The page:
Knowing the time of year can also help to determine the “where”. If at all possible avoid a destination’s high season, when you’ll pay a premium for accommodations. Knowing where the group has been recently and what remains on their wish list can also be helpful. Also consider how critical easy access to the venue is. Travel time and multiple modes of transport can run up costs when several executives are involved. Be sure to consider proximity to airports and availability of group transportation in your decisions. In any case, most planning experts recommend limiting your search to two or three destinations to avoid being overwhelmed by choices.
Don’t forget to ask the most critical question of all – why? Having a mission statement for the meeting or event, formally or informally, can bring the objectives into sharp focus. Naturally, you want to place your attendees in an environment that’s conducive to achieving that goal. While a meeting centered on brainstorming might benefit from a distraction-free environment, a product launch or afternoon seminar may do better amid the dynamic energy of an urban setting. So know your goal.
What to look for in a sourcing tool
Phase Two of the planning process is the search for a compatible venue. To do so, look for a good sourcing tool. Years ago, sourcing was initiated with a flurry of faxes, mailings and phone calls. Eventually hoteliers added ways to submit Requests for Proposals (RFPs) from their websites. Each hotelier, however, required different types and amounts of information. That meant visiting numerous websites, rekeying data and answering a new round of questions at every site. Side-by-side comparison of proposals was nearly impossible, because the formats and answers were so diverse.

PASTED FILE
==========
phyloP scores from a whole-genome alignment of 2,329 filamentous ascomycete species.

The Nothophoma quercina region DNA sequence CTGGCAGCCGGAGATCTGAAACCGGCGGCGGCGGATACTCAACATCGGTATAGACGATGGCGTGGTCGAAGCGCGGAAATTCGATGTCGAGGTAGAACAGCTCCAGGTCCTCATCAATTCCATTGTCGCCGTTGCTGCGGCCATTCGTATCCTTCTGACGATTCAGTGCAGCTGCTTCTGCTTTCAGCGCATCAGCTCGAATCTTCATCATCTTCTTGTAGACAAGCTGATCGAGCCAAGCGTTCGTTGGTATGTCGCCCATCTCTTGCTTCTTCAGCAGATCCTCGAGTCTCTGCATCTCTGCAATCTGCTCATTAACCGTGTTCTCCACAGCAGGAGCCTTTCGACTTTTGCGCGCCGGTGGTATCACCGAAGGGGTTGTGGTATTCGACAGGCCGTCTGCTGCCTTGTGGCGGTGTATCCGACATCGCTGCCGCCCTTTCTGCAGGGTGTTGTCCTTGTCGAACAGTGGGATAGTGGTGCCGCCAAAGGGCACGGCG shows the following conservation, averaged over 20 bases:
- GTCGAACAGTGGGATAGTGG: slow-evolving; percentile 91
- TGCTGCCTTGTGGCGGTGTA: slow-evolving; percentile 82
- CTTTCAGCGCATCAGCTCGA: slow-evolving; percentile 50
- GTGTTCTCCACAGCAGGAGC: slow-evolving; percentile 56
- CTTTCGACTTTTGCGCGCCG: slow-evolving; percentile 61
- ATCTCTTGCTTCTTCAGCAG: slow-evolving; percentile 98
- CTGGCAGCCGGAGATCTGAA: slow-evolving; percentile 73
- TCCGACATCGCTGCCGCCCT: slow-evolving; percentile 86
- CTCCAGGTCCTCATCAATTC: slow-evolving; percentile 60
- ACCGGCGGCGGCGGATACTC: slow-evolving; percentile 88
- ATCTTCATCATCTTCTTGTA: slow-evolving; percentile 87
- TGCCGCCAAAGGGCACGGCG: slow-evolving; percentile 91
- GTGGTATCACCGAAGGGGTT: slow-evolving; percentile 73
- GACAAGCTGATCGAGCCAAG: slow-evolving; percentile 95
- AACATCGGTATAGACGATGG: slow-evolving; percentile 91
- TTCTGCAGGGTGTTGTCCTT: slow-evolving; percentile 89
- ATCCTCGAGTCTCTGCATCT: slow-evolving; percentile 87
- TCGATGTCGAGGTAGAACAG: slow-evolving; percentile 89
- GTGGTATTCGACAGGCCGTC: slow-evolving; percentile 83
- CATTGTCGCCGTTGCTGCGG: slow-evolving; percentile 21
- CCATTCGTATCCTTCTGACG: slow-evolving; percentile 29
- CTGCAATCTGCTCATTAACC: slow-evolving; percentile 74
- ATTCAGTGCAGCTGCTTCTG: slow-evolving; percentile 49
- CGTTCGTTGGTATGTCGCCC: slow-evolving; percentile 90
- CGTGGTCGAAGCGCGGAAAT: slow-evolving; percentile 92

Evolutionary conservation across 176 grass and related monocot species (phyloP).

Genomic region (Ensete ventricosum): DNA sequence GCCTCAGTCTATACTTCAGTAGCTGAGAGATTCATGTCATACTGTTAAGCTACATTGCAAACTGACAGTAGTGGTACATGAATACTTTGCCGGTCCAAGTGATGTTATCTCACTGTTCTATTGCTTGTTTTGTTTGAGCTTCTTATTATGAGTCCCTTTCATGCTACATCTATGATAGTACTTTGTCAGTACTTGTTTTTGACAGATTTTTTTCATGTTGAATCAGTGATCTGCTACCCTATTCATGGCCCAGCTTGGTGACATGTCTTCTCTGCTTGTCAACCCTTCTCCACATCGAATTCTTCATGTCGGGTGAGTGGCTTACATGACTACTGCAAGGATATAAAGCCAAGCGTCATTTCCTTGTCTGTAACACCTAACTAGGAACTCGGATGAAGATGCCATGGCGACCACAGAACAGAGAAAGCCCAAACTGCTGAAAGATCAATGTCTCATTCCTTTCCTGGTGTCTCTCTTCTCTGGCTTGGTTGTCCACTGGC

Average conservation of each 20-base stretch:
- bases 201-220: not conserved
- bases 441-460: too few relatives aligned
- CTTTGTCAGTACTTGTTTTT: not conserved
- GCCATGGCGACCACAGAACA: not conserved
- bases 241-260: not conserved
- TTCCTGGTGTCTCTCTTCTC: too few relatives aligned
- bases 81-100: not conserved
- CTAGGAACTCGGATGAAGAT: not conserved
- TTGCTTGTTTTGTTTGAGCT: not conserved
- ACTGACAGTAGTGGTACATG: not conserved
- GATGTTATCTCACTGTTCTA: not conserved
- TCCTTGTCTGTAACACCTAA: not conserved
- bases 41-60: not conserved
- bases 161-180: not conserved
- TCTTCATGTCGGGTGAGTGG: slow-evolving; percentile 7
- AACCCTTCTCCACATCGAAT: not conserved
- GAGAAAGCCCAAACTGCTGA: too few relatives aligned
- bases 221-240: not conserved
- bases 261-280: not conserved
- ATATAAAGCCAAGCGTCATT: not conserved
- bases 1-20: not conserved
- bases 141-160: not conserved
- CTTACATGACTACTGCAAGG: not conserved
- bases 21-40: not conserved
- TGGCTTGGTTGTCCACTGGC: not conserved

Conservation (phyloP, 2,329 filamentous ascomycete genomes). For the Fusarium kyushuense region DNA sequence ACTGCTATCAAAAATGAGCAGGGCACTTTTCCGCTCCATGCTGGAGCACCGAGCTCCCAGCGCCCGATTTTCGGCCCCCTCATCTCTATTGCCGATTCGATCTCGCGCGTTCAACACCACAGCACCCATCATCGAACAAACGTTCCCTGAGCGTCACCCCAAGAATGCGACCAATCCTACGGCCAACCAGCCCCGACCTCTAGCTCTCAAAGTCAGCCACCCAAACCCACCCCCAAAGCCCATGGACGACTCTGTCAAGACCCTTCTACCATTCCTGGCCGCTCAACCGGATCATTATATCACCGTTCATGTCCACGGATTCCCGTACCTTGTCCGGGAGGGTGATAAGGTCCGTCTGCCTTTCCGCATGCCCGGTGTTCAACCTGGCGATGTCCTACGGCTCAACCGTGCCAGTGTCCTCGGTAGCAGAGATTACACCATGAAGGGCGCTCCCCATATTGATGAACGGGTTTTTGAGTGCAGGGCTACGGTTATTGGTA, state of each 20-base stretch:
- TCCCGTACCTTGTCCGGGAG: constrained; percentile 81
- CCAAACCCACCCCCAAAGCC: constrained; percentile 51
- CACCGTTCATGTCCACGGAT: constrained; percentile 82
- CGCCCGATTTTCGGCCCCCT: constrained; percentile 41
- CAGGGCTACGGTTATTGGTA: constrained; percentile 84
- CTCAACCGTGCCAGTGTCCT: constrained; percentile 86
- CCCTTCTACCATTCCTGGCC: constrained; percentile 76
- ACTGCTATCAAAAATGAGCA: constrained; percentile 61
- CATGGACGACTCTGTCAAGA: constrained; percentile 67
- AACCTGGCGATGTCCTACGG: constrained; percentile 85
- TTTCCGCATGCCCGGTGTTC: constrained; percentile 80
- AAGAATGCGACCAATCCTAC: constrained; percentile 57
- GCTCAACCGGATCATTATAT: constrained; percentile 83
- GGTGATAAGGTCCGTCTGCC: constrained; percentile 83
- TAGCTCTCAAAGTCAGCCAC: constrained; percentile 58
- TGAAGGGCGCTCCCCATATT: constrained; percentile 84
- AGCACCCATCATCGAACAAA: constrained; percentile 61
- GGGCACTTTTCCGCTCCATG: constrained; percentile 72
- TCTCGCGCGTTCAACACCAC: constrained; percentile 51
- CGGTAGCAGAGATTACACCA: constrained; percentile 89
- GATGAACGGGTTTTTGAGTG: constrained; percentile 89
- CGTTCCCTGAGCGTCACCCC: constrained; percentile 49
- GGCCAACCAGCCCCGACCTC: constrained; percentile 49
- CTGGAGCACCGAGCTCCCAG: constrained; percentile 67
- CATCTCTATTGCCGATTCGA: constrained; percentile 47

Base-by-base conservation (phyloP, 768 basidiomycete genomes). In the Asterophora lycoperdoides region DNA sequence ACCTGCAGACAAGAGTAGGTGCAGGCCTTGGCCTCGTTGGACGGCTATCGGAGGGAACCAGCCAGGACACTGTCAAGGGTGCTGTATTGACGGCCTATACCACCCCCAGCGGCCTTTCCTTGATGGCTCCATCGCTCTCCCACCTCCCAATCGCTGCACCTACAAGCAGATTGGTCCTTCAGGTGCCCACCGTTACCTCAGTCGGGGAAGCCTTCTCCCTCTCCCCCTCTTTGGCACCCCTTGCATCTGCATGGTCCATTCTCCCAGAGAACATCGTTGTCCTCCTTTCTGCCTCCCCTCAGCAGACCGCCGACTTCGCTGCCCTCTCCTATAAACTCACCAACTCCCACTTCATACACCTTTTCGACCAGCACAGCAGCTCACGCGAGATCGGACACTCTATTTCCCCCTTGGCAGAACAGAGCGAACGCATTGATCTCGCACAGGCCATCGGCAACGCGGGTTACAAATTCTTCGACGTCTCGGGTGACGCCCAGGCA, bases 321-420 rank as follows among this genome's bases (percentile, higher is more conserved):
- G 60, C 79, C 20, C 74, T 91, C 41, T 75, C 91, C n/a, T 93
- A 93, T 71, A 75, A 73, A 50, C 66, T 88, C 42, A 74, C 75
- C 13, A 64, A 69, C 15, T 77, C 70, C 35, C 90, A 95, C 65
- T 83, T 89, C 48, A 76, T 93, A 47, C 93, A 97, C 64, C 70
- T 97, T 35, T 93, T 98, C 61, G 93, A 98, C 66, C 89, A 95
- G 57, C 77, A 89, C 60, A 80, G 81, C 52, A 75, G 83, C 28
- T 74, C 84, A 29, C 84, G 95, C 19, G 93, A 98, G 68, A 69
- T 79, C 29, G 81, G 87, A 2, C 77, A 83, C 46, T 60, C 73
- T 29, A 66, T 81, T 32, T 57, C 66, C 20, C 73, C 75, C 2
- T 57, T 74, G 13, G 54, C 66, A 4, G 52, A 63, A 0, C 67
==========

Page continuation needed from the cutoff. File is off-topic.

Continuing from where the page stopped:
Thankfully, new technologies and best practices have produced a much more user-friendly, streamlined process in the past decade. Several companies (including Elite Meetings International) have developed tools that allow someone to research a wide variety of potential vendors and then send the same RFP to multiple hotels, even receive and compare responses. Using an electronic RFP system just saves time – maybe lots of it.